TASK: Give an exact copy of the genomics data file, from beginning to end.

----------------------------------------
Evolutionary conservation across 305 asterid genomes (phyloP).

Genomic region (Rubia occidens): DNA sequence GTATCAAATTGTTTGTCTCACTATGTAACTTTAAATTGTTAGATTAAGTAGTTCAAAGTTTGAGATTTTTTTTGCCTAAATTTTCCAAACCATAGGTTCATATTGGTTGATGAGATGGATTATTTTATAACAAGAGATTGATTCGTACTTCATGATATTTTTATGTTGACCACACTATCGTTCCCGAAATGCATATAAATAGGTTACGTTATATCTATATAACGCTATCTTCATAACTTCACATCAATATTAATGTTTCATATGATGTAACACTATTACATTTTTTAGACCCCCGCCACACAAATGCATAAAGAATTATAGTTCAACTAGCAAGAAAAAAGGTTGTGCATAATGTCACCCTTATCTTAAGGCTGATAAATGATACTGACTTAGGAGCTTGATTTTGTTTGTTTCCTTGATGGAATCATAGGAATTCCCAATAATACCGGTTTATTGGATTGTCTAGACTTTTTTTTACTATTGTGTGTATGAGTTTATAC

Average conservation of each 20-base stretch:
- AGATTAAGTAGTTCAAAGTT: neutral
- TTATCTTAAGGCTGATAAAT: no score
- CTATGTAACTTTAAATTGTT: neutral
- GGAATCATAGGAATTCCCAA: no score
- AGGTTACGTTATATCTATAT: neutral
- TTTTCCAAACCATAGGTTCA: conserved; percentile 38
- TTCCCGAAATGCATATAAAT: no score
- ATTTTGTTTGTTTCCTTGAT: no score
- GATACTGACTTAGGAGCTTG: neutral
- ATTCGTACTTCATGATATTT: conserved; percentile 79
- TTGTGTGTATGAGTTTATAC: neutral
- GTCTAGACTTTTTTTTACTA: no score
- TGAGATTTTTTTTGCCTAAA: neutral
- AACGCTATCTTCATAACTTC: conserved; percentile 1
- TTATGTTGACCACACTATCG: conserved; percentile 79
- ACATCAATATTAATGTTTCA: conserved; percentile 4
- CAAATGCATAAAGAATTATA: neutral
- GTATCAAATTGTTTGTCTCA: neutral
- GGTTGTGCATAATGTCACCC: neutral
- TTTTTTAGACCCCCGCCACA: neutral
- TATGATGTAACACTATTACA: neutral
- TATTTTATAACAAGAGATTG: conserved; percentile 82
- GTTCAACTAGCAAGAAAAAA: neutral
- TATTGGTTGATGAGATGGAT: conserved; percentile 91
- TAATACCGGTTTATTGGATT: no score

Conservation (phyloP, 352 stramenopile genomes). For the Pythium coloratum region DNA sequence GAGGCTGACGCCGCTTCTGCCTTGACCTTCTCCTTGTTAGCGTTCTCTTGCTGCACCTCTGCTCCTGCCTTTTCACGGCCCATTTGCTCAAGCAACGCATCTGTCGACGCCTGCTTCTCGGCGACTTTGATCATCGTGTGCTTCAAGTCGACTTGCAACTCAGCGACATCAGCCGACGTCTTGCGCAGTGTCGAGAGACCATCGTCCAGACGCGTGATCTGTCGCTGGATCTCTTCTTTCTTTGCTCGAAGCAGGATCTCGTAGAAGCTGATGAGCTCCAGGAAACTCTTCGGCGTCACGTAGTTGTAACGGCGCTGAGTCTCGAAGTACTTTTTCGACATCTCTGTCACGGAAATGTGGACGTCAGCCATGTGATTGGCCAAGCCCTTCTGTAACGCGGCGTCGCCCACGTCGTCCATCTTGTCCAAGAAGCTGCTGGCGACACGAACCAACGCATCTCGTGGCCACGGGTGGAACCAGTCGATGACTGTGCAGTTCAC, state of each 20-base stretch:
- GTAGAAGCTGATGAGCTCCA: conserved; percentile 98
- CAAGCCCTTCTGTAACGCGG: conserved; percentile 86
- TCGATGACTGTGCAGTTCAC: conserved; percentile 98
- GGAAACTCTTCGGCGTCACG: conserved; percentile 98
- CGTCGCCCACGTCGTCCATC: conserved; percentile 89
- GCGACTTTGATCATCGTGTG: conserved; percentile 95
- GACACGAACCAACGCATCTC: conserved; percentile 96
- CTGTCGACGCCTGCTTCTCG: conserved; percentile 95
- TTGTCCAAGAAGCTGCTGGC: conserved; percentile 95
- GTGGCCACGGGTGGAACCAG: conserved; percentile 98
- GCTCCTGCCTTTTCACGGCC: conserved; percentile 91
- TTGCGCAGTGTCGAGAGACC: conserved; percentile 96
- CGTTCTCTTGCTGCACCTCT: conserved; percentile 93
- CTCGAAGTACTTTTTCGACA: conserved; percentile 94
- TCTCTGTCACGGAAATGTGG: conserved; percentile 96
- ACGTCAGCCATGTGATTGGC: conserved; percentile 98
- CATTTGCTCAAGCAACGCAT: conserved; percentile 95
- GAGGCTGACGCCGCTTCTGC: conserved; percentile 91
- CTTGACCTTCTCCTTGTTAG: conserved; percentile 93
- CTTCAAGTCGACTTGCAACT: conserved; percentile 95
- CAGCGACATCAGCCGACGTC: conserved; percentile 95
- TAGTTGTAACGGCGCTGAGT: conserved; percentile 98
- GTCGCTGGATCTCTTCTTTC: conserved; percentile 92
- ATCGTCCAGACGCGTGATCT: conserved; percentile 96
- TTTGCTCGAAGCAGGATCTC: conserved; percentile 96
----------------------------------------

Evolutionary conservation across 305 asterid genomes (phyloP).

Genomic region (Rubia occidens): DNA sequence GTATCAAATTGTTTGTCTCACTATGTAACTTTAAATTGTTAGATTAAGTAGTTCAAAGTTTGAGATTTTTTTTGCCTAAATTTTCCAAACCATAGGTTCATATTGGTTGATGAGATGGATTATTTTATAACAAGAGATTGATTCGTACTTCATGATATTTTTATGTTGACCACACTATCGTTCCCGAAATGCATATAAATAGGTTACGTTATATCTATATAACGCTATCTTCATAACTTCACATCAATATTAATGTTTCATATGATGTAACACTATTACATTTTTTAGACCCCCGCCACACAAATGCATAAAGAATTATAGTTCAACTAGCAAGAAAAAAGGTTGTGCATAATGTCACCCTTATCTTAAGGCTGATAAATGATACTGACTTAGGAGCTTGATTTTGTTTGTTTCCTTGATGGAATCATAGGAATTCCCAATAATACCGGTTTATTGGATTGTCTAGACTTTTTTTTACTATTGTGTGTATGAGTTTATAC

Average conservation of each 20-base stretch:
- AGATTAAGTAGTTCAAAGTT: neutral
- TTATCTTAAGGCTGATAAAT: no score
- CTATGTAACTTTAAATTGTT: neutral
- GGAATCATAGGAATTCCCAA: no score
- AGGTTACGTTATATCTATAT: neutral
- TTTTCCAAACCATAGGTTCA: conserved; percentile 38
- TTCCCGAAATGCATATAAAT: no score
- ATTTTGTTTGTTTCCTTGAT: no score
- GATACTGACTTAGGAGCTTG: neutral
- ATTCGTACTTCATGATATTT: conserved; percentile 79
- TTGTGTGTATGAGTTTATAC: neutral
- GTCTAGACTTTTTTTTACTA: no score
- TGAGATTTTTTTTGCCTAAA: neutral
- AACGCTATCTTCATAACTTC: conserved; percentile 1
- TTATGTTGACCACACTATCG: conserved; percentile 79
- ACATCAATATTAATGTTTCA: conserved; percentile 4
- CAAATGCATAAAGAATTATA: neutral
- GTATCAAATTGTTTGTCTCA: neutral
- GGTTGTGCATAATGTCACCC: neutral
- TTTTTTAGACCCCCGCCACA: neutral
- TATGATGTAACACTATTACA: neutral
- TATTTTATAACAAGAGATTG: conserved; percentile 82
- GTTCAACTAGCAAGAAAAAA: neutral
- TATTGGTTGATGAGATGGAT: conserved; percentile 91
- TAATACCGGTTTATTGGATT: no score

Conservation (phyloP, 352 stramenopile genomes). For the Pythium coloratum region DNA sequence GAGGCTGACGCCGCTTCTGCCTTGACCTTCTCCTTGTTAGCGTTCTCTTGCTGCACCTCTGCTCCTGCCTTTTCACGGCCCATTTGCTCAAGCAACGCATCTGTCGACGCCTGCTTCTCGGCGACTTTGATCATCGTGTGCTTCAAGTCGACTTGCAACTCAGCGACATCAGCCGACGTCTTGCGCAGTGTCGAGAGACCATCGTCCAGACGCGTGATCTGTCGCTGGATCTCTTCTTTCTTTGCTCGAAGCAGGATCTCGTAGAAGCTGATGAGCTCCAGGAAACTCTTCGGCGTCACGTAGTTGTAACGGCGCTGAGTCTCGAAGTACTTTTTCGACATCTCTGTCACGGAAATGTGGACGTCAGCCATGTGATTGGCCAAGCCCTTCTGTAACGCGGCGTCGCCCACGTCGTCCATCTTGTCCAAGAAGCTGCTGGCGACACGAACCAACGCATCTCGTGGCCACGGGTGGAACCAGTCGATGACTGTGCAGTTCAC, state of each 20-base stretch:
- GTAGAAGCTGATGAGCTCCA: conserved; percentile 98
- CAAGCCCTTCTGTAACGCGG: conserved; percentile 86
- TCGATGACTGTGCAGTTCAC: conserved; percentile 98
- GGAAACTCTTCGGCGTCACG: conserved; percentile 98
- CGTCGCCCACGTCGTCCATC: conserved; percentile 89
- GCGACTTTGATCATCGTGTG: conserved; percentile 95
- GACACGAACCAACGCATCTC: conserved; percentile 96
- CTGTCGACGCCTGCTTCTCG: conserved; percentile 95
- TTGTCCAAGAAGCTGCTGGC: conserved; percentile 95
- GTGGCCACGGGTGGAACCAG: conserved; percentile 98
- GCTCCTGCCTTTTCACGGCC: conserved; percentile 91
- TTGCGCAGTGTCGAGAGACC: conserved; percentile 96
- CGTTCTCTTGCTGCACCTCT: conserved; percentile 93
- CTCGAAGTACTTTTTCGACA: conserved; percentile 94
- TCTCTGTCACGGAAATGTGG: conserved; percentile 96
- ACGTCAGCCATGTGATTGGC: conserved; percentile 98
- CATTTGCTCAAGCAACGCAT: conserved; percentile 95
- GAGGCTGACGCCGCTTCTGC: conserved; percentile 91
- CTTGACCTTCTCCTTGTTAG: conserved; percentile 93
- CTTCAAGTCGACTTGCAACT: conserved; percentile 95
- CAGCGACATCAGCCGACGTC: conserved; percentile 95
- TAGTTGTAACGGCGCTGAGT: conserved; percentile 98
- GTCGCTGGATCTCTTCTTTC: conserved; percentile 92
- ATCGTCCAGACGCGTGATCT: conserved; percentile 96
- TTTGCTCGAAGCAGGATCTC: conserved; percentile 96